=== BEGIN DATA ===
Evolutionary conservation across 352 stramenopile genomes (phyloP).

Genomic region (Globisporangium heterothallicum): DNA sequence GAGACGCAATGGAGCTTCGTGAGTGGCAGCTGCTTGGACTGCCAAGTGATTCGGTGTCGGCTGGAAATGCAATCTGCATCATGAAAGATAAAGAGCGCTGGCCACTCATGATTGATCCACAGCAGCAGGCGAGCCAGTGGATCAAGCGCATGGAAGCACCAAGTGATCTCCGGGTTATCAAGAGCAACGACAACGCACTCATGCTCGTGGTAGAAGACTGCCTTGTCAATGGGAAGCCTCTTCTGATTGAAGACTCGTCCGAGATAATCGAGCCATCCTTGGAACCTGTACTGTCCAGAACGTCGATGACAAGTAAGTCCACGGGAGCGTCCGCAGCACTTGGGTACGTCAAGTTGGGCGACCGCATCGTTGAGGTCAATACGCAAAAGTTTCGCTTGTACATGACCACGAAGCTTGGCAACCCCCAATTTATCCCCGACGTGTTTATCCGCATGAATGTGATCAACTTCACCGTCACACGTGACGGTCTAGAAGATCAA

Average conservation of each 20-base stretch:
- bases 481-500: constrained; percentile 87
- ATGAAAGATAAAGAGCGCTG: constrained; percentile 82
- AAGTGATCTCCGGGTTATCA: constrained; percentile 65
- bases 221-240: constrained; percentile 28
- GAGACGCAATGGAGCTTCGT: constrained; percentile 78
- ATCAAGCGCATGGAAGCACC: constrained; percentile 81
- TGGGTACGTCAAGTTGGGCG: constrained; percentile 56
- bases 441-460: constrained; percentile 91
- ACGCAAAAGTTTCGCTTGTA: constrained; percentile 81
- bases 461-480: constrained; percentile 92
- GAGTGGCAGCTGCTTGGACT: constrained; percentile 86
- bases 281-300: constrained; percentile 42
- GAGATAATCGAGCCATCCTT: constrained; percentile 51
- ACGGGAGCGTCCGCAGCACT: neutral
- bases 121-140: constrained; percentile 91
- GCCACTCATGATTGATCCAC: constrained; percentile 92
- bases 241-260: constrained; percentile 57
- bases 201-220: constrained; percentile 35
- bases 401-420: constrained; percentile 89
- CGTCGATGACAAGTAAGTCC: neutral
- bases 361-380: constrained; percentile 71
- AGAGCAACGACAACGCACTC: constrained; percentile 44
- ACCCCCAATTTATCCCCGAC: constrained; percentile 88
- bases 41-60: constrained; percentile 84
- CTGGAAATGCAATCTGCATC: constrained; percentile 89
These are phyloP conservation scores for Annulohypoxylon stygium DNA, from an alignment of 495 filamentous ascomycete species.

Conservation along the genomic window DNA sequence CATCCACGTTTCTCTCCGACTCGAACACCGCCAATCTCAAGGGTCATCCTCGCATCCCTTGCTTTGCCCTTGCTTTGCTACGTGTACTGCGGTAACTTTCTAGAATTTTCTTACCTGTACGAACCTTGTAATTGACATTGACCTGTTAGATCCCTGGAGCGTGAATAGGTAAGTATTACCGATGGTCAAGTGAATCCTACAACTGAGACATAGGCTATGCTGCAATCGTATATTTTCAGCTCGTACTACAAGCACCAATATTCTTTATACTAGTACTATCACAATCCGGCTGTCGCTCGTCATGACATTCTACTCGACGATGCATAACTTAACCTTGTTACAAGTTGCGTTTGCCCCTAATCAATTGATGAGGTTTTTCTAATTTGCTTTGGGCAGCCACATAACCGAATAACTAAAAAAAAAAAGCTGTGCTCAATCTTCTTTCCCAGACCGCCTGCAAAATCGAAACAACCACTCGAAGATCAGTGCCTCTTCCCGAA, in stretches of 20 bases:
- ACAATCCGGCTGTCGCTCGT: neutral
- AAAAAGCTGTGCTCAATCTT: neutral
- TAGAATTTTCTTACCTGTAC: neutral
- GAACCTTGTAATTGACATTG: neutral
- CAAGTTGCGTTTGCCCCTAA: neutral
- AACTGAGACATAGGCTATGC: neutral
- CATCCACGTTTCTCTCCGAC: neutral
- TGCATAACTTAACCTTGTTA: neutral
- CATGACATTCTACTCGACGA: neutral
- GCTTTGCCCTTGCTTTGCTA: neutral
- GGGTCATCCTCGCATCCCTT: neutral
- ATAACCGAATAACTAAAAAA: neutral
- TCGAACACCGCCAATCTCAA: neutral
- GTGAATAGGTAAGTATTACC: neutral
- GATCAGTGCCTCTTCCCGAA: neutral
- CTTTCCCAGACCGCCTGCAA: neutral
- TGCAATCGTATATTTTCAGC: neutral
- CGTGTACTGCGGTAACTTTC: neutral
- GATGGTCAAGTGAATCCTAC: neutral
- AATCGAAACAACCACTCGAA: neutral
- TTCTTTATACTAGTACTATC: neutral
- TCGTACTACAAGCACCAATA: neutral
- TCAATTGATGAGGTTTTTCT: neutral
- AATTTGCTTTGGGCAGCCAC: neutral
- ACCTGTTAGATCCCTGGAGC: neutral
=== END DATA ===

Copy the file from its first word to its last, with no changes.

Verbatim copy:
Evolutionary conservation across 352 stramenopile genomes (phyloP).

Genomic region (Globisporangium heterothallicum): DNA sequence GAGACGCAATGGAGCTTCGTGAGTGGCAGCTGCTTGGACTGCCAAGTGATTCGGTGTCGGCTGGAAATGCAATCTGCATCATGAAAGATAAAGAGCGCTGGCCACTCATGATTGATCCACAGCAGCAGGCGAGCCAGTGGATCAAGCGCATGGAAGCACCAAGTGATCTCCGGGTTATCAAGAGCAACGACAACGCACTCATGCTCGTGGTAGAAGACTGCCTTGTCAATGGGAAGCCTCTTCTGATTGAAGACTCGTCCGAGATAATCGAGCCATCCTTGGAACCTGTACTGTCCAGAACGTCGATGACAAGTAAGTCCACGGGAGCGTCCGCAGCACTTGGGTACGTCAAGTTGGGCGACCGCATCGTTGAGGTCAATACGCAAAAGTTTCGCTTGTACATGACCACGAAGCTTGGCAACCCCCAATTTATCCCCGACGTGTTTATCCGCATGAATGTGATCAACTTCACCGTCACACGTGACGGTCTAGAAGATCAA

Average conservation of each 20-base stretch:
- bases 481-500: constrained; percentile 87
- ATGAAAGATAAAGAGCGCTG: constrained; percentile 82
- AAGTGATCTCCGGGTTATCA: constrained; percentile 65
- bases 221-240: constrained; percentile 28
- GAGACGCAATGGAGCTTCGT: constrained; percentile 78
- ATCAAGCGCATGGAAGCACC: constrained; percentile 81
- TGGGTACGTCAAGTTGGGCG: constrained; percentile 56
- bases 441-460: constrained; percentile 91
- ACGCAAAAGTTTCGCTTGTA: constrained; percentile 81
- bases 461-480: constrained; percentile 92
- GAGTGGCAGCTGCTTGGACT: constrained; percentile 86
- bases 281-300: constrained; percentile 42
- GAGATAATCGAGCCATCCTT: constrained; percentile 51
- ACGGGAGCGTCCGCAGCACT: neutral
- bases 121-140: constrained; percentile 91
- GCCACTCATGATTGATCCAC: constrained; percentile 92
- bases 241-260: constrained; percentile 57
- bases 201-220: constrained; percentile 35
- bases 401-420: constrained; percentile 89
- CGTCGATGACAAGTAAGTCC: neutral
- bases 361-380: constrained; percentile 71
- AGAGCAACGACAACGCACTC: constrained; percentile 44
- ACCCCCAATTTATCCCCGAC: constrained; percentile 88
- bases 41-60: constrained; percentile 84
- CTGGAAATGCAATCTGCATC: constrained; percentile 89
These are phyloP conservation scores for Annulohypoxylon stygium DNA, from an alignment of 495 filamentous ascomycete species.

Conservation along the genomic window DNA sequence CATCCACGTTTCTCTCCGACTCGAACACCGCCAATCTCAAGGGTCATCCTCGCATCCCTTGCTTTGCCCTTGCTTTGCTACGTGTACTGCGGTAACTTTCTAGAATTTTCTTACCTGTACGAACCTTGTAATTGACATTGACCTGTTAGATCCCTGGAGCGTGAATAGGTAAGTATTACCGATGGTCAAGTGAATCCTACAACTGAGACATAGGCTATGCTGCAATCGTATATTTTCAGCTCGTACTACAAGCACCAATATTCTTTATACTAGTACTATCACAATCCGGCTGTCGCTCGTCATGACATTCTACTCGACGATGCATAACTTAACCTTGTTACAAGTTGCGTTTGCCCCTAATCAATTGATGAGGTTTTTCTAATTTGCTTTGGGCAGCCACATAACCGAATAACTAAAAAAAAAAAGCTGTGCTCAATCTTCTTTCCCAGACCGCCTGCAAAATCGAAACAACCACTCGAAGATCAGTGCCTCTTCCCGAA, in stretches of 20 bases:
- ACAATCCGGCTGTCGCTCGT: neutral
- AAAAAGCTGTGCTCAATCTT: neutral
- TAGAATTTTCTTACCTGTAC: neutral
- GAACCTTGTAATTGACATTG: neutral
- CAAGTTGCGTTTGCCCCTAA: neutral
- AACTGAGACATAGGCTATGC: neutral
- CATCCACGTTTCTCTCCGAC: neutral
- TGCATAACTTAACCTTGTTA: neutral
- CATGACATTCTACTCGACGA: neutral
- GCTTTGCCCTTGCTTTGCTA: neutral
- GGGTCATCCTCGCATCCCTT: neutral
- ATAACCGAATAACTAAAAAA: neutral
- TCGAACACCGCCAATCTCAA: neutral
- GTGAATAGGTAAGTATTACC: neutral
- GATCAGTGCCTCTTCCCGAA: neutral
- CTTTCCCAGACCGCCTGCAA: neutral
- TGCAATCGTATATTTTCAGC: neutral
- CGTGTACTGCGGTAACTTTC: neutral
- GATGGTCAAGTGAATCCTAC: neutral
- AATCGAAACAACCACTCGAA: neutral
- TTCTTTATACTAGTACTATC: neutral
- TCGTACTACAAGCACCAATA: neutral
- TCAATTGATGAGGTTTTTCT: neutral
- AATTTGCTTTGGGCAGCCAC: neutral
- ACCTGTTAGATCCCTGGAGC: neutral